I was recently asked to share my experience with Synaptamine and how it has helped me since I starting taking it regularly. I had several issues that were all resolved within weeks of starting Synaptamine: two severe phobias that included a fear of driving my car and having anger management issues related to PTSD.
I started using Synaptamine in early 2016 at the suggestion of a psychologist I was working. She explained that certain types of amino acids could provide the building blocks for healthy neurotransmitters, which was useful in treating anxiety, PTSD, depression, ADD/ADHD, and other conditions.
I mentioned that my PTSD symptoms were still causing significant barriers in my life, despite EMDR and ACT therapy, as well as, weekly therapy for many years. She explained that I might be experiencing an inability to integrate all the trauma work I had done because I did not have adequate levels of neurotransmitters (I had my genome sequenced and my suspicions were confirmed that I have impairments that cause abnormal neurotransmitter levels).
Her first suggestion was to try an IV amino acid infusion, but that it would cost approximately $10,000. I had always wanted to try it, but the cost put that option out of reach for me—as it would for most people. She said that the other option is an oral liquid called Synaptamine that I could take once or twice per day on an empty stomach and it was just as effective as the IV/parenteral route.
Within the first week, one of my PTSD symptoms was completely gone—a crippling phobia that caused me extreme distress to even think about for the past 33 years. The phobia was still unpleasant to think about, but after being on Synaptamine, my phobia lost its power to shock or upset me. To say that it felt like a miracle was an understatement. I had felt some degree of despair that, despite years of therapy, I still couldn’t heal this phobia. So to have it removed from my life as a problem was just unthinkable. It still isn't fun to think about, but it no longer rules my life or causes me fear and anxiety.
I also noticed that, within a week or so, my fear of driving was almost completely gone. I had been on a prescription of anti-anxiety medication for my fear of driving. Because of the neurotransmitter support that Synaptamine provides, I was able to discontinue the anti-anxiety medication, under the supervision of my doctor. Now I can drive without fear, even in heavy traffic, snowstorms, or in parking garages and I am OK with doing so. It is amazing to be able to live my life and drive like a normal person without feeling like I am trapped in a prison of fear.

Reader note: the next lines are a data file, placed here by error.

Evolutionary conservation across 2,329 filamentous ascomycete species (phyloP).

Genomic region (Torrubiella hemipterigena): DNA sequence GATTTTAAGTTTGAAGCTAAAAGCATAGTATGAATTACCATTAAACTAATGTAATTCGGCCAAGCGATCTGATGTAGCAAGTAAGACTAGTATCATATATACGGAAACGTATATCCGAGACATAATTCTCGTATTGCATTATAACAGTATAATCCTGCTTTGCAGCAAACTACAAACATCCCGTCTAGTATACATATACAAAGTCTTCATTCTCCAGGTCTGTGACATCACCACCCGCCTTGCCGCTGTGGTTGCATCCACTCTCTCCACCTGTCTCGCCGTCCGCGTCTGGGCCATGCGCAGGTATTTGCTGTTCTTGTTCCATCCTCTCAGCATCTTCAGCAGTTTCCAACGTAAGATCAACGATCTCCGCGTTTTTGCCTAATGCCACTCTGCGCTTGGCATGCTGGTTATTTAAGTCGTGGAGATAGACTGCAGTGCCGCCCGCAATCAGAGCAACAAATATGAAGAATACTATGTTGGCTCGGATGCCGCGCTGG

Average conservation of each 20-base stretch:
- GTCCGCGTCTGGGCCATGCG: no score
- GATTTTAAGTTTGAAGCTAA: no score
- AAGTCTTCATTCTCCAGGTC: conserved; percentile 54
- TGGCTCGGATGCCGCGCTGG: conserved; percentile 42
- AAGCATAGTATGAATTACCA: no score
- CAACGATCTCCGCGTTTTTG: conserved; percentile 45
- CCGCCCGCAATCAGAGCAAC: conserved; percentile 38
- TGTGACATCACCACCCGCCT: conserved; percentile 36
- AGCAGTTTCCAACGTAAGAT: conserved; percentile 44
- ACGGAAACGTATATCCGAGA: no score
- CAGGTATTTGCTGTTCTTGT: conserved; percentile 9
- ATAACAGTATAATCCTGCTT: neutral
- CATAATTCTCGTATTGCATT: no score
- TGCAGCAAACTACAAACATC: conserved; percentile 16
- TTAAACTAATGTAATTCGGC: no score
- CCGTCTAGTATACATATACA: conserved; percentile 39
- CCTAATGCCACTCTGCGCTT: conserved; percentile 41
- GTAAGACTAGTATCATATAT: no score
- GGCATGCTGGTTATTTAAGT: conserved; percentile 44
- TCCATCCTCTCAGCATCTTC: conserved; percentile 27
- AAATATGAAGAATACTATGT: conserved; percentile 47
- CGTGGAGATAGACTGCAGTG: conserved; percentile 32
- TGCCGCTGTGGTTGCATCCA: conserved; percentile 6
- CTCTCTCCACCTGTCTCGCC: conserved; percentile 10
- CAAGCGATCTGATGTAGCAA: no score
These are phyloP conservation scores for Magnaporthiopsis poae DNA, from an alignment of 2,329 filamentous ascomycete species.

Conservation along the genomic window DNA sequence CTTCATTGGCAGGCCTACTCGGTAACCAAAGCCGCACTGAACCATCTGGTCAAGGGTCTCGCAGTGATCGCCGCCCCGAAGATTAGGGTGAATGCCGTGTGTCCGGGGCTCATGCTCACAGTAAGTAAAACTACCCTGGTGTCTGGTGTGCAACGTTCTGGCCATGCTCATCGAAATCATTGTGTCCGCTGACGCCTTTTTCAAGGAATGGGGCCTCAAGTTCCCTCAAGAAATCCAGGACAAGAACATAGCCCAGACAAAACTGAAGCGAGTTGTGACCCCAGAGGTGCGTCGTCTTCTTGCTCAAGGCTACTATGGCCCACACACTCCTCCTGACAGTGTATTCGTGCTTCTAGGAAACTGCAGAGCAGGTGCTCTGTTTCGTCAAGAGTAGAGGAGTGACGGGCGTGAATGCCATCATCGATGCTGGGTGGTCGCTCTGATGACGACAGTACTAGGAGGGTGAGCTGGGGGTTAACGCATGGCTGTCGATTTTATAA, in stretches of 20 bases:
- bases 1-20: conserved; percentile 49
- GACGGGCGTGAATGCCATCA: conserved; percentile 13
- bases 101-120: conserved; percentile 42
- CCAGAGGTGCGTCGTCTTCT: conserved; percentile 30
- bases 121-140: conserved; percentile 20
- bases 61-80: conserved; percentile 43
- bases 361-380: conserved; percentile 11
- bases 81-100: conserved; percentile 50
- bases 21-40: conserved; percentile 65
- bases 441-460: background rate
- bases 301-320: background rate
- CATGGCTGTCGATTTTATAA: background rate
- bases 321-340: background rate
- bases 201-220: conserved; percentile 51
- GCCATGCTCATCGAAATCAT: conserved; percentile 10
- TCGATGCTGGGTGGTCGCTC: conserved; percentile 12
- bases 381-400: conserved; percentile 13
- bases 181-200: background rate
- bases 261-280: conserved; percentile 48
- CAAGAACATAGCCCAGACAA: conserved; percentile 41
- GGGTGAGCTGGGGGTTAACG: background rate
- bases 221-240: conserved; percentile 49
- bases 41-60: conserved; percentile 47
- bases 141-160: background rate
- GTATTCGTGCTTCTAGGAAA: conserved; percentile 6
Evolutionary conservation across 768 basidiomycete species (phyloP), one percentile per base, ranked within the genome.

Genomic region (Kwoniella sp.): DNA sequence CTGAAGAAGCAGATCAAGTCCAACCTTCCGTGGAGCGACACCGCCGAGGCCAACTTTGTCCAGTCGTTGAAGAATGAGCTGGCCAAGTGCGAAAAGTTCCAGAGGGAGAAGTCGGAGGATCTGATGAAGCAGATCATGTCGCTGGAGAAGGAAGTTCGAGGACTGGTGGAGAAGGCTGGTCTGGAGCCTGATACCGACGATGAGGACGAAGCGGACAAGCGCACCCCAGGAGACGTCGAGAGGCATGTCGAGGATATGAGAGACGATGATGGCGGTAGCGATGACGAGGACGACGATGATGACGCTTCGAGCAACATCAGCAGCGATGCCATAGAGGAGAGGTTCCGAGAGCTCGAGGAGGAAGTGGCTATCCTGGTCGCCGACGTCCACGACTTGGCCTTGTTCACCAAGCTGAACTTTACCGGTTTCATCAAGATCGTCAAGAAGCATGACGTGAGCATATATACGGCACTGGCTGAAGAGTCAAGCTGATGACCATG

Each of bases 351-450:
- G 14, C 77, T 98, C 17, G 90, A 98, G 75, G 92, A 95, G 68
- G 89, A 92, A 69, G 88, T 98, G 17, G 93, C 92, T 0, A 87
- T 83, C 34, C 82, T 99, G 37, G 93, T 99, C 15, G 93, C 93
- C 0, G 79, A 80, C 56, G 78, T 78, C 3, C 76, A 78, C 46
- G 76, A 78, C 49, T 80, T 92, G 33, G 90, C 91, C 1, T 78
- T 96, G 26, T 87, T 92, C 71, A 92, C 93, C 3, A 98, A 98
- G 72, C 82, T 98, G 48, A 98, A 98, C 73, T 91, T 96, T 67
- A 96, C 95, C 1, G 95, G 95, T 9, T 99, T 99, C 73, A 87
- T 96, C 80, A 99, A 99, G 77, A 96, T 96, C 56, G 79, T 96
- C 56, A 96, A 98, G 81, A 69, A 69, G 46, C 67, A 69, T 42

The biggest life-changing effect Synaptamine has given me is control over my anger. Dealing with irrational levels of anger and a hair-trigger temper was probably my worst PTSD-related symptom. Despite years of therapy, treatment, medications, meditation, etc., I was still completely unable to control this response even when dealing with colleagues or loved ones. It caused a lot of unnecessary strife, pain, and conflict. The relief I got from taking Synaptamine was absolutely life-changing with regard to this symptom. I tried stopping Synaptamine and this symptom returned within a week, so it is definitely essential for me to keep taking Synaptamine to maintain my serenity and peace of mind. I have a normal anger response now because of the Synaptamine, which gives me the ability to catch myself when I am becoming angry and mindfully choose a different course of action.
Before Synaptamine, certain events would trigger a cataclysmic and irrational cascade of anger. I felt completely hijacked by anger and fear, and I didn't have the ability or time to choose a different reaction. There was always fallout from having these completely uncontrollable outbursts.
Because of Synaptamine, I now have a whole new understanding of Viktor Frankl's famous quote of "Between stimulus and response there is a space. In that space is our power to choose our response. In our response lies our growth and our freedom."
Comments will be approved before showing up.